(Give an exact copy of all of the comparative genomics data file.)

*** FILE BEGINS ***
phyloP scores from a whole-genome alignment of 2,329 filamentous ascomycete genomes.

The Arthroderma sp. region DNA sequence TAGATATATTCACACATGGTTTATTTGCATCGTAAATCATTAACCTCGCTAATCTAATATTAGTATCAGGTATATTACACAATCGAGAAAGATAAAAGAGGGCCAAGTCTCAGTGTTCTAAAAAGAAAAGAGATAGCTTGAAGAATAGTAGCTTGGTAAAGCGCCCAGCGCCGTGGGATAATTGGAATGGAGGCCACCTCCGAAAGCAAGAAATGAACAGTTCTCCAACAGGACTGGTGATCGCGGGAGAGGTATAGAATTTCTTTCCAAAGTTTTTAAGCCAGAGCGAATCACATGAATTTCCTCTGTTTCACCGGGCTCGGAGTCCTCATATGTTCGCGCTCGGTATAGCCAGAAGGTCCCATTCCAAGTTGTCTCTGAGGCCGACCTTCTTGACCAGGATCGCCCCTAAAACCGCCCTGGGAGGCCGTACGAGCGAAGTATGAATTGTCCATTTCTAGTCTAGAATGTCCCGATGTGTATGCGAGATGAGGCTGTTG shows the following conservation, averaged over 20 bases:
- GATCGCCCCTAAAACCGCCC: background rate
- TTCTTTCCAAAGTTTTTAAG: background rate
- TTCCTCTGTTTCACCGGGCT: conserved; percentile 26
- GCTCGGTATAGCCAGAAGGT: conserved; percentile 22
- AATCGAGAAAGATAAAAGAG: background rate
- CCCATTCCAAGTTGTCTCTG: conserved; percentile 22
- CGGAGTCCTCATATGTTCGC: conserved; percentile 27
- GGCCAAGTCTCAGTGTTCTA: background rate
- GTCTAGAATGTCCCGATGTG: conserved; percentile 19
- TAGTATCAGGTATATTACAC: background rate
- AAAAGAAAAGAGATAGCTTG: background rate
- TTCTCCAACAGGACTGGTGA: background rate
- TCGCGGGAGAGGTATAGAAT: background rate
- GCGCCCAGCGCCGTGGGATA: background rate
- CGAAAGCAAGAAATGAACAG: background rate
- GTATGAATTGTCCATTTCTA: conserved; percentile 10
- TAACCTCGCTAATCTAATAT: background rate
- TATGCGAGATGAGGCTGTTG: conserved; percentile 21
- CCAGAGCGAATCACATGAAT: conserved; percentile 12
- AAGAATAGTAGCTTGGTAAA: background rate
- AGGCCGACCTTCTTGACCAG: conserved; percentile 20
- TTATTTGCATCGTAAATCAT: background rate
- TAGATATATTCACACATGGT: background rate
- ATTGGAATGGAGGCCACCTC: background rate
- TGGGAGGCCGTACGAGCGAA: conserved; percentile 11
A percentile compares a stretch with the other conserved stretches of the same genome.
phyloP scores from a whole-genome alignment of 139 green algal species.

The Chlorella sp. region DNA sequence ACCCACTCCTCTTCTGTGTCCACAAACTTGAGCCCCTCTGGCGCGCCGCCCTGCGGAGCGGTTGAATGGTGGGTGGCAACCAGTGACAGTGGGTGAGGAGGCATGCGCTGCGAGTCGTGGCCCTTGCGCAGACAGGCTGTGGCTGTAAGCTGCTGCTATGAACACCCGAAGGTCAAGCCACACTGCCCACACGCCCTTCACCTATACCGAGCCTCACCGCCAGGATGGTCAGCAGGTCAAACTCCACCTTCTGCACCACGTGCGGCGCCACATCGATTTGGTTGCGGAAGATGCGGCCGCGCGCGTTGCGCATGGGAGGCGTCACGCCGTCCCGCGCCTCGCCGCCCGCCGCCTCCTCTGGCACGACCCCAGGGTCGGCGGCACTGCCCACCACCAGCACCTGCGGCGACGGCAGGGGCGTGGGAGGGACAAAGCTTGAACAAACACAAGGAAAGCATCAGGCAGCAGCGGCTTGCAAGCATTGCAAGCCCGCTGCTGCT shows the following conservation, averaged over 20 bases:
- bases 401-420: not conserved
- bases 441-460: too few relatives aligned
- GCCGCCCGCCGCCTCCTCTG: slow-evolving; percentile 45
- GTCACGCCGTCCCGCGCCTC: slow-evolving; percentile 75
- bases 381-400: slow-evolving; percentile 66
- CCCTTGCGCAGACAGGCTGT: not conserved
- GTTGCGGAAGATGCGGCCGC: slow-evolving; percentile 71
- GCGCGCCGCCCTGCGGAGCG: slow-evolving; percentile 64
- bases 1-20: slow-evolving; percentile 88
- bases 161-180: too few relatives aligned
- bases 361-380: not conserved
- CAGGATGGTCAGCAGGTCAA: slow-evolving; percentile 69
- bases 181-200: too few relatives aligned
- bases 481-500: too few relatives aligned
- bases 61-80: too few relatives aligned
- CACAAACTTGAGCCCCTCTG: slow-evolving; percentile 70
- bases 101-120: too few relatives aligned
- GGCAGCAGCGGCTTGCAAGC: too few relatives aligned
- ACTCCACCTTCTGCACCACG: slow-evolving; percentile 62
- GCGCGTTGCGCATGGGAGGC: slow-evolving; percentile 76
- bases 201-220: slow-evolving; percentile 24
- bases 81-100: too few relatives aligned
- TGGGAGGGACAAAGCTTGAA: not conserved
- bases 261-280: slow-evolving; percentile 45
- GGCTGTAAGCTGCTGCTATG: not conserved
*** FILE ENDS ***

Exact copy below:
phyloP scores from a whole-genome alignment of 2,329 filamentous ascomycete genomes.

The Arthroderma sp. region DNA sequence TAGATATATTCACACATGGTTTATTTGCATCGTAAATCATTAACCTCGCTAATCTAATATTAGTATCAGGTATATTACACAATCGAGAAAGATAAAAGAGGGCCAAGTCTCAGTGTTCTAAAAAGAAAAGAGATAGCTTGAAGAATAGTAGCTTGGTAAAGCGCCCAGCGCCGTGGGATAATTGGAATGGAGGCCACCTCCGAAAGCAAGAAATGAACAGTTCTCCAACAGGACTGGTGATCGCGGGAGAGGTATAGAATTTCTTTCCAAAGTTTTTAAGCCAGAGCGAATCACATGAATTTCCTCTGTTTCACCGGGCTCGGAGTCCTCATATGTTCGCGCTCGGTATAGCCAGAAGGTCCCATTCCAAGTTGTCTCTGAGGCCGACCTTCTTGACCAGGATCGCCCCTAAAACCGCCCTGGGAGGCCGTACGAGCGAAGTATGAATTGTCCATTTCTAGTCTAGAATGTCCCGATGTGTATGCGAGATGAGGCTGTTG shows the following conservation, averaged over 20 bases:
- GATCGCCCCTAAAACCGCCC: background rate
- TTCTTTCCAAAGTTTTTAAG: background rate
- TTCCTCTGTTTCACCGGGCT: conserved; percentile 26
- GCTCGGTATAGCCAGAAGGT: conserved; percentile 22
- AATCGAGAAAGATAAAAGAG: background rate
- CCCATTCCAAGTTGTCTCTG: conserved; percentile 22
- CGGAGTCCTCATATGTTCGC: conserved; percentile 27
- GGCCAAGTCTCAGTGTTCTA: background rate
- GTCTAGAATGTCCCGATGTG: conserved; percentile 19
- TAGTATCAGGTATATTACAC: background rate
- AAAAGAAAAGAGATAGCTTG: background rate
- TTCTCCAACAGGACTGGTGA: background rate
- TCGCGGGAGAGGTATAGAAT: background rate
- GCGCCCAGCGCCGTGGGATA: background rate
- CGAAAGCAAGAAATGAACAG: background rate
- GTATGAATTGTCCATTTCTA: conserved; percentile 10
- TAACCTCGCTAATCTAATAT: background rate
- TATGCGAGATGAGGCTGTTG: conserved; percentile 21
- CCAGAGCGAATCACATGAAT: conserved; percentile 12
- AAGAATAGTAGCTTGGTAAA: background rate
- AGGCCGACCTTCTTGACCAG: conserved; percentile 20
- TTATTTGCATCGTAAATCAT: background rate
- TAGATATATTCACACATGGT: background rate
- ATTGGAATGGAGGCCACCTC: background rate
- TGGGAGGCCGTACGAGCGAA: conserved; percentile 11
A percentile compares a stretch with the other conserved stretches of the same genome.
phyloP scores from a whole-genome alignment of 139 green algal species.

The Chlorella sp. region DNA sequence ACCCACTCCTCTTCTGTGTCCACAAACTTGAGCCCCTCTGGCGCGCCGCCCTGCGGAGCGGTTGAATGGTGGGTGGCAACCAGTGACAGTGGGTGAGGAGGCATGCGCTGCGAGTCGTGGCCCTTGCGCAGACAGGCTGTGGCTGTAAGCTGCTGCTATGAACACCCGAAGGTCAAGCCACACTGCCCACACGCCCTTCACCTATACCGAGCCTCACCGCCAGGATGGTCAGCAGGTCAAACTCCACCTTCTGCACCACGTGCGGCGCCACATCGATTTGGTTGCGGAAGATGCGGCCGCGCGCGTTGCGCATGGGAGGCGTCACGCCGTCCCGCGCCTCGCCGCCCGCCGCCTCCTCTGGCACGACCCCAGGGTCGGCGGCACTGCCCACCACCAGCACCTGCGGCGACGGCAGGGGCGTGGGAGGGACAAAGCTTGAACAAACACAAGGAAAGCATCAGGCAGCAGCGGCTTGCAAGCATTGCAAGCCCGCTGCTGCT shows the following conservation, averaged over 20 bases:
- bases 401-420: not conserved
- bases 441-460: too few relatives aligned
- GCCGCCCGCCGCCTCCTCTG: slow-evolving; percentile 45
- GTCACGCCGTCCCGCGCCTC: slow-evolving; percentile 75
- bases 381-400: slow-evolving; percentile 66
- CCCTTGCGCAGACAGGCTGT: not conserved
- GTTGCGGAAGATGCGGCCGC: slow-evolving; percentile 71
- GCGCGCCGCCCTGCGGAGCG: slow-evolving; percentile 64
- bases 1-20: slow-evolving; percentile 88
- bases 161-180: too few relatives aligned
- bases 361-380: not conserved
- CAGGATGGTCAGCAGGTCAA: slow-evolving; percentile 69
- bases 181-200: too few relatives aligned
- bases 481-500: too few relatives aligned
- bases 61-80: too few relatives aligned
- CACAAACTTGAGCCCCTCTG: slow-evolving; percentile 70
- bases 101-120: too few relatives aligned
- GGCAGCAGCGGCTTGCAAGC: too few relatives aligned
- ACTCCACCTTCTGCACCACG: slow-evolving; percentile 62
- GCGCGTTGCGCATGGGAGGC: slow-evolving; percentile 76
- bases 201-220: slow-evolving; percentile 24
- bases 81-100: too few relatives aligned
- TGGGAGGGACAAAGCTTGAA: not conserved
- bases 261-280: slow-evolving; percentile 45
- GGCTGTAAGCTGCTGCTATG: not conserved